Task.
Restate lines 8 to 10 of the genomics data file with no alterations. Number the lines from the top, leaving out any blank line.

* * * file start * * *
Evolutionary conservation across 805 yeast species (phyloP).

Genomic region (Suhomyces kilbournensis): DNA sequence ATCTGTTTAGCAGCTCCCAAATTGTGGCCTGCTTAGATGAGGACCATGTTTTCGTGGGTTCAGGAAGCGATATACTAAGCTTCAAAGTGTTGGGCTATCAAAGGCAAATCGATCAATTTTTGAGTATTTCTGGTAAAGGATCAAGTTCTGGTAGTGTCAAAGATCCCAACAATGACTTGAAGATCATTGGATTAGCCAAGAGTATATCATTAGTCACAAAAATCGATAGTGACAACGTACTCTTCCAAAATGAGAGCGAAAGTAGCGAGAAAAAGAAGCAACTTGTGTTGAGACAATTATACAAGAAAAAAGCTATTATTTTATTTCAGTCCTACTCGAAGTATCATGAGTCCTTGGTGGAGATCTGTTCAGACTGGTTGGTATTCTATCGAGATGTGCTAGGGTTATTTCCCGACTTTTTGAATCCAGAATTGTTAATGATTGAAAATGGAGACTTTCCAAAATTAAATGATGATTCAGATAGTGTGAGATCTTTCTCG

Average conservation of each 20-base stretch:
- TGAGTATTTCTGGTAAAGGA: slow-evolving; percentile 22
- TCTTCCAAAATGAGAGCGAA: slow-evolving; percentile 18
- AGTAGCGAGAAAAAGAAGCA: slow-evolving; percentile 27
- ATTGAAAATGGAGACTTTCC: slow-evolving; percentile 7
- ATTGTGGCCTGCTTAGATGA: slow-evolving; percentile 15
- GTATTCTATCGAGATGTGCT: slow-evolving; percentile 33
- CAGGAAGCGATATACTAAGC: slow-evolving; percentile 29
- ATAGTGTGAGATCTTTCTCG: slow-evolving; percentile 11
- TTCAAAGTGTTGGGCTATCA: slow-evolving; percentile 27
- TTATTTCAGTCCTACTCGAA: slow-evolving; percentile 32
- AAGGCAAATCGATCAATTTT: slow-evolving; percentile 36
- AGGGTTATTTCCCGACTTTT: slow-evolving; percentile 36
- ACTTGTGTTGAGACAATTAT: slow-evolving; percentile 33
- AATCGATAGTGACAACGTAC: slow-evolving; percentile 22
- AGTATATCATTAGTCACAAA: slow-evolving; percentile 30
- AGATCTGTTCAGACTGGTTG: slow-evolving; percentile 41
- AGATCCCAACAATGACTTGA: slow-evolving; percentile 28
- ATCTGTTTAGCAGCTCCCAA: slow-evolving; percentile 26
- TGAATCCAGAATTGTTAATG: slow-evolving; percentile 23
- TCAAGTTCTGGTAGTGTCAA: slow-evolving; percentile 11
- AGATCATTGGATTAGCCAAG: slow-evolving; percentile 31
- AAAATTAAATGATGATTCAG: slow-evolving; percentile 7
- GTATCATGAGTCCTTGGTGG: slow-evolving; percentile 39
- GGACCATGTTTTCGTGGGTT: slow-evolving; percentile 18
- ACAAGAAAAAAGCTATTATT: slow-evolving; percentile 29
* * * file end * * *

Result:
- ATTGTGGCCTGCTTAGATGA: slow-evolving; percentile 15
- GTATTCTATCGAGATGTGCT: slow-evolving; percentile 33
- CAGGAAGCGATATACTAAGC: slow-evolving; percentile 29